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TitleTelemedicine for Family Planning: A Scoping Review.
AuthorsThompson, TA; Sonalkar, S; Butler, JL; Grossman, D
JournalObstetrics and gynecology clinics of North America
Publication Date1 Jun 2020
Date Added to PubMed27 May 2020
AbstractTelemedicine has the potential to increase access to family planning. The most common application involved the use of text message reminders and mobile apps. Text messaging increased knowledge in a variety of settings, but had no effect on contraceptive uptake and use. Two randomized studies found that text messaging improved continuation of oral contraceptives and injectables. Telemedicine provision of medication abortion included both clinic-to-clinic and direct-to-patient models of care. Telemedicine provision of medication abortion has been found to be equally safe and effective as in-person provision. Some measures of satisfaction are higher with telemedicine. Telemedicine may improve access to early abortion.
TitleAddition of mHealth (mobile health) for family planning support in Kenya: disparities in access to mobile phones and associations with contraceptive knowledge and use.
AuthorsLee, S; Begley, CE; Morgan, R; Chan, W; Kim, SY
JournalInternational health
Publication Date13 Nov 2019
Date Added to PubMed24 Dec 2018
AbstractRecently mobile health (mHealth) has been implemented in Kenya to support family planning. Our objectives were to investigate disparities in mobile phone ownership and to examine the associations between exposure to family planning messages through mHealth (stand-alone or combined with other channels such as public forums, informational materials, health workers, social media and political/religious/community leaders' advocacy) and contraceptive knowledge and use. Logistic and Poisson regression models were used to analyze the 2014 Kenya Demographic and Health Survey. Among 31 059 women, 86.7% had mobile phones and were more likely to have received higher education, have children ≤5 y of age and tended to be wealthier or married. Among 7397 women who were sexually active, owned a mobile phone and received family planning messages through at least one channel, 89.8% had no exposure to mHealth. mHealth alone was limited in improving contraceptive knowledge and use but led to intended outcomes when used together with four other channels compared with other channels only (knowledge: incidence rate ratio 1.084 [95% confidence interval {CI} 1.063-1.106]; use: odds ratio 1.429 [95% CI 1.026-1.989]). Socio-economic disparities existed in mobile phone ownership, and mHealth alone did not improve contraceptive knowledge and use among Kenyan women. However, mHealth still has potential for family planning when used with existing channels.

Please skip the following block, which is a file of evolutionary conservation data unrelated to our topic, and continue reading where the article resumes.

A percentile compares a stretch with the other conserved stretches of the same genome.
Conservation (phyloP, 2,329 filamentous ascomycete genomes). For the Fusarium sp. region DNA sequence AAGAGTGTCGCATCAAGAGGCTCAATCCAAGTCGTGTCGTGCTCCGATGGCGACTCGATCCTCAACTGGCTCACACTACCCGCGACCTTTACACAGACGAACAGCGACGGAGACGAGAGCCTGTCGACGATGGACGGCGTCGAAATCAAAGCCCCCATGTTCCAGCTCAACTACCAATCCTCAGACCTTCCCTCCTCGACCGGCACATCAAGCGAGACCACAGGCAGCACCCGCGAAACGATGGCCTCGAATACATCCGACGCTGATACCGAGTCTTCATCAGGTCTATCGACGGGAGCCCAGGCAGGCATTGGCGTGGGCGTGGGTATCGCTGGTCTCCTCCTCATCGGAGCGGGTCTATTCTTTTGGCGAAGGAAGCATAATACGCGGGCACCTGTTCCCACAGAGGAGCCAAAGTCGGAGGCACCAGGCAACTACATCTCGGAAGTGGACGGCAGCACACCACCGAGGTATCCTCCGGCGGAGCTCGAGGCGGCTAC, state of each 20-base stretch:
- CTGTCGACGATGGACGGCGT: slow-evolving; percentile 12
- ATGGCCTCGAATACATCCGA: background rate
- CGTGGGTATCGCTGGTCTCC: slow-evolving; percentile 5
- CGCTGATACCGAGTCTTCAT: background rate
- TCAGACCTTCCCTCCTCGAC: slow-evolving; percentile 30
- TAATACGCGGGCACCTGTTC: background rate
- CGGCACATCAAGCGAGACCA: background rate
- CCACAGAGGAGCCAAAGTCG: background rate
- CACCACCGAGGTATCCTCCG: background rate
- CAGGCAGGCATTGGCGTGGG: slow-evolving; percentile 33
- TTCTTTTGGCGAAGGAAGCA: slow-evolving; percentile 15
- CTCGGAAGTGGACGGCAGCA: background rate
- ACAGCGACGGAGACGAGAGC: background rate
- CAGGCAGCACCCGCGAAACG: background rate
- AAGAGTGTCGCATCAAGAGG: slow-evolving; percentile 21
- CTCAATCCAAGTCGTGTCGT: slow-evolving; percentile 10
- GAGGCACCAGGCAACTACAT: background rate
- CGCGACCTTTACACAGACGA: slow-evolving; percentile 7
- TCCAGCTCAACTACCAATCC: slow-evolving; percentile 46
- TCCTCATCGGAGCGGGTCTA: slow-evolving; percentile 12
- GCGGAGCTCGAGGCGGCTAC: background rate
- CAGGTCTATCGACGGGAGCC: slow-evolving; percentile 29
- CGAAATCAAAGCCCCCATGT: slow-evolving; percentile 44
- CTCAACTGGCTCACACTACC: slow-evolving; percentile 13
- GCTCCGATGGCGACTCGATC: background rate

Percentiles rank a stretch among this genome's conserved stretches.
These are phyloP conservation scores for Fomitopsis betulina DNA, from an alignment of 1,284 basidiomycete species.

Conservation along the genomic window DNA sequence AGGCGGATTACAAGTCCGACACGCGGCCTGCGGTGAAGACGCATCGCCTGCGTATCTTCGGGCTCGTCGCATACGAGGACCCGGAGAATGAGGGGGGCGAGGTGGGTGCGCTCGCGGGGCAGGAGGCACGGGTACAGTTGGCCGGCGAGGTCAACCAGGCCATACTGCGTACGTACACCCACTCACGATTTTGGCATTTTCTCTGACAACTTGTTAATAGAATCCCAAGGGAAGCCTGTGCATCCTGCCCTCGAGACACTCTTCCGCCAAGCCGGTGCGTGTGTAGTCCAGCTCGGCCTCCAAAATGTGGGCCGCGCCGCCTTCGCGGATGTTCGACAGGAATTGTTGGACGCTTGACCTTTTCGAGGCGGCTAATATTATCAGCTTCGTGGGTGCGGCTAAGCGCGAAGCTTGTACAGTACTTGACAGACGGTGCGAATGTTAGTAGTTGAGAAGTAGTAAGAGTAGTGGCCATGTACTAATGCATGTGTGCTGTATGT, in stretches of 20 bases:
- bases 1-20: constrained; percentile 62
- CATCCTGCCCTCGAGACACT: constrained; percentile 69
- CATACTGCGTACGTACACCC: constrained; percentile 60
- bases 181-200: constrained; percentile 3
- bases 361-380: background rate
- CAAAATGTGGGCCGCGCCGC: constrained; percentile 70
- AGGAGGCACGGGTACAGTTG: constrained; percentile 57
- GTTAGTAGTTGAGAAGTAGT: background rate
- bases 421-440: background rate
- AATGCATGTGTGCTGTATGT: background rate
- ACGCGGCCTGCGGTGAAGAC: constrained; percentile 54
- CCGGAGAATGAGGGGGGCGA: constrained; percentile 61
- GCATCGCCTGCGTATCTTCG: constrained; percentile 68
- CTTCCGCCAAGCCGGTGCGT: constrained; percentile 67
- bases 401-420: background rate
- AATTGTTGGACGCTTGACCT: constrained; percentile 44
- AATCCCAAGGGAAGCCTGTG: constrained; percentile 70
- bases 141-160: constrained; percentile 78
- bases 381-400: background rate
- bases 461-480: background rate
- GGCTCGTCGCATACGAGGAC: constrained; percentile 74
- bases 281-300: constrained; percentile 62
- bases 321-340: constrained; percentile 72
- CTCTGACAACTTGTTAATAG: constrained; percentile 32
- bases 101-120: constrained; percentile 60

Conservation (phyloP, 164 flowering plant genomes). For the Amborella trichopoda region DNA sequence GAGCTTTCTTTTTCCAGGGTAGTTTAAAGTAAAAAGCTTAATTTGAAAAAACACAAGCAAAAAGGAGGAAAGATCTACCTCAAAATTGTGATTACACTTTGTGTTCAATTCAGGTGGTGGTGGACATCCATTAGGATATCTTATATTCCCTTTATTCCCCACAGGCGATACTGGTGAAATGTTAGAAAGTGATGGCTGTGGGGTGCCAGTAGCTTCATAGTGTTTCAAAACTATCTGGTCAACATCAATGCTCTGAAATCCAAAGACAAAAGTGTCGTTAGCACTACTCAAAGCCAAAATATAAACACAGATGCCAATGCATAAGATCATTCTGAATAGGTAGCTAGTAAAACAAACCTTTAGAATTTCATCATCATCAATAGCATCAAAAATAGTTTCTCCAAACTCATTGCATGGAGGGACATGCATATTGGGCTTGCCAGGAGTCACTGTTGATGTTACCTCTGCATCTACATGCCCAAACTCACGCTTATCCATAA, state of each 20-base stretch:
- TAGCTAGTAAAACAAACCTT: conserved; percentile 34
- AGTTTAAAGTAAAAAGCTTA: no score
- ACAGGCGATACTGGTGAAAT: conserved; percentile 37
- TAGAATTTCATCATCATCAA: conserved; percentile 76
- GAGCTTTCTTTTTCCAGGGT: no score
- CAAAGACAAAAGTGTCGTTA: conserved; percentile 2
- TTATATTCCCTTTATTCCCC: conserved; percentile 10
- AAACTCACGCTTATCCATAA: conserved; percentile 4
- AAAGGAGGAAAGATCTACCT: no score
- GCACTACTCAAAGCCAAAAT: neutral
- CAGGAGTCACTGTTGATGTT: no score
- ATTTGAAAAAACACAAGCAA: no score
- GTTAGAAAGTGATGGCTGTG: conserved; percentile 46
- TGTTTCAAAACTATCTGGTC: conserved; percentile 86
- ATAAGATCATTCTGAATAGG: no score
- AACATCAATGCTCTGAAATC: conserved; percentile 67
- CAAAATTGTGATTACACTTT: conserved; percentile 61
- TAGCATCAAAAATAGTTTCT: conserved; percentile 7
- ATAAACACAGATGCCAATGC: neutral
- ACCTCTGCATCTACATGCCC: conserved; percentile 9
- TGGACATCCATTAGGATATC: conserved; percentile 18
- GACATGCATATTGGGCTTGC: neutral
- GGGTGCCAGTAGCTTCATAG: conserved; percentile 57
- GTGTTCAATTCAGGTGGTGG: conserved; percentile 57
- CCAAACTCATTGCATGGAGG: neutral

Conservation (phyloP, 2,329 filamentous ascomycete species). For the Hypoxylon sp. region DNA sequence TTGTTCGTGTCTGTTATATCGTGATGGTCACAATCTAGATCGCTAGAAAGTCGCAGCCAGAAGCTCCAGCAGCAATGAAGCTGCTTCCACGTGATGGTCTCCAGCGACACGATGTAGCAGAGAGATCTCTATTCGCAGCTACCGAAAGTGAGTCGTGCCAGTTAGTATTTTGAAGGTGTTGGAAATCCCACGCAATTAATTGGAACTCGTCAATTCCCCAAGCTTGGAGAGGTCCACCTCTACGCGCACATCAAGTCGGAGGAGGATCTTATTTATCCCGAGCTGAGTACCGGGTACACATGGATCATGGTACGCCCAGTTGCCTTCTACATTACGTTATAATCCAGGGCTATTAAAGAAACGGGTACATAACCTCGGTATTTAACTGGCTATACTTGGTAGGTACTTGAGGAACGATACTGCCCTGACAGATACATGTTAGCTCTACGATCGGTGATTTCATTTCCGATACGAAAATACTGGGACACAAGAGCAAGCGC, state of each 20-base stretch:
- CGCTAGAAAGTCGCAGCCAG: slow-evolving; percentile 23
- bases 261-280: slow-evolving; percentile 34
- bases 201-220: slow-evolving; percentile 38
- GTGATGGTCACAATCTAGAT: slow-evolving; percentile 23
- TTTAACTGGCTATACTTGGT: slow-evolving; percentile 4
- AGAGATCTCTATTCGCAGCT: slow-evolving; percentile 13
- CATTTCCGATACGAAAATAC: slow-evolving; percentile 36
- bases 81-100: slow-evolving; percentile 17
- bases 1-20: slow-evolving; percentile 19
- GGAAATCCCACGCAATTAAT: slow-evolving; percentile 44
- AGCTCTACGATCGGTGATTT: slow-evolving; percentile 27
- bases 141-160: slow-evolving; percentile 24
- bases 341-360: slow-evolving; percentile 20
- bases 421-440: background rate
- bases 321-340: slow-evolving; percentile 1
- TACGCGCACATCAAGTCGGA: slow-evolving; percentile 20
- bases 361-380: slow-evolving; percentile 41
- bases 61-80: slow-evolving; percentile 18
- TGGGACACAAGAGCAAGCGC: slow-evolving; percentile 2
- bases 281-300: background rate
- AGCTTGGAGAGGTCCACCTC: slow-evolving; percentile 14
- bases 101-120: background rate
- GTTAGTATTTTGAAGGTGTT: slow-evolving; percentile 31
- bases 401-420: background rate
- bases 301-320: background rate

TitleEngaging men in an mHealth approach to support postpartum family planning among couples in Kenya: a qualitative study.
AuthorsHarrington, EK; McCoy, EE; Drake, AL; Matemo, D; John-Stewart, G; Kinuthia, J; Unger, JA
JournalReproductive health
Publication Date11 Feb 2019
Date Added to PubMed13 Feb 2019
AbstractInvolving male partners in family planning (FP) education and counseling may improve FP utilization and help meet couples' reproductive health needs in the postpartum period. We aimed to explore Kenyan men's and women's perspectives on an interactive short message service (SMS) approach to support postpartum FP decision-making, and inform intervention content for a randomized controlled trial (RCT). We conducted four focus group discussions (FGD) among men (n = 35) and two among pregnant/postpartum women (n = 15) in western Kenya. Female participants were recruited at antenatal clinics; male participants were referred by antenatal attendees. FGDs included participant critique of pilot theory-based SMS messages. FGD transcripts were coded by two investigators and analyzed using an iterative, modified grounded theory approach. These data informed the intervention and RCT design, in which women had the option to refer male partners for trial enrollment. Men strongly desired inclusion in FP programs, and frequently discussed negative relationship consequences of women's covert contraceptive use. Female and male participants voiced a variety of concerns about contraceptive side effects and potential harms, which were central to narratives of community influence on personal contraceptive choices. Most participants felt that receiving FP-focused SMS and including men would be beneficial. They perceived that SMS dialogue with a nurse about FP could reduce misperceptions and may stimulate communication within couples, thereby improving contraceptive access and continuation. Shared decision-making around FP within couple relationships, in consultation with clinicians, was highly valued. Health concerns about FP and limited couple communication are perceived contributors to postpartum unmet contraceptive need. With women's consent, the inclusion of male partners in FP services, and specifically in an mHealth SMS intervention, is acceptable and desired. Receiving SMS may trigger communication about postpartum FP within couples. SMS content should address contraceptive knowledge gaps, anticipated side effects and FP misperceptions, and allow for real-time method choice assistance.
TitleA randomized controlled trial of the impact of a family planning mHealth service on knowledge and use of contraception.
AuthorsJohnson, D; Juras, R; Riley, P; Chatterji, M; Sloane, P; Choi, SK; Johns, B
Publication Date1 Jan 2017
Date Added to PubMed17 Jul 2016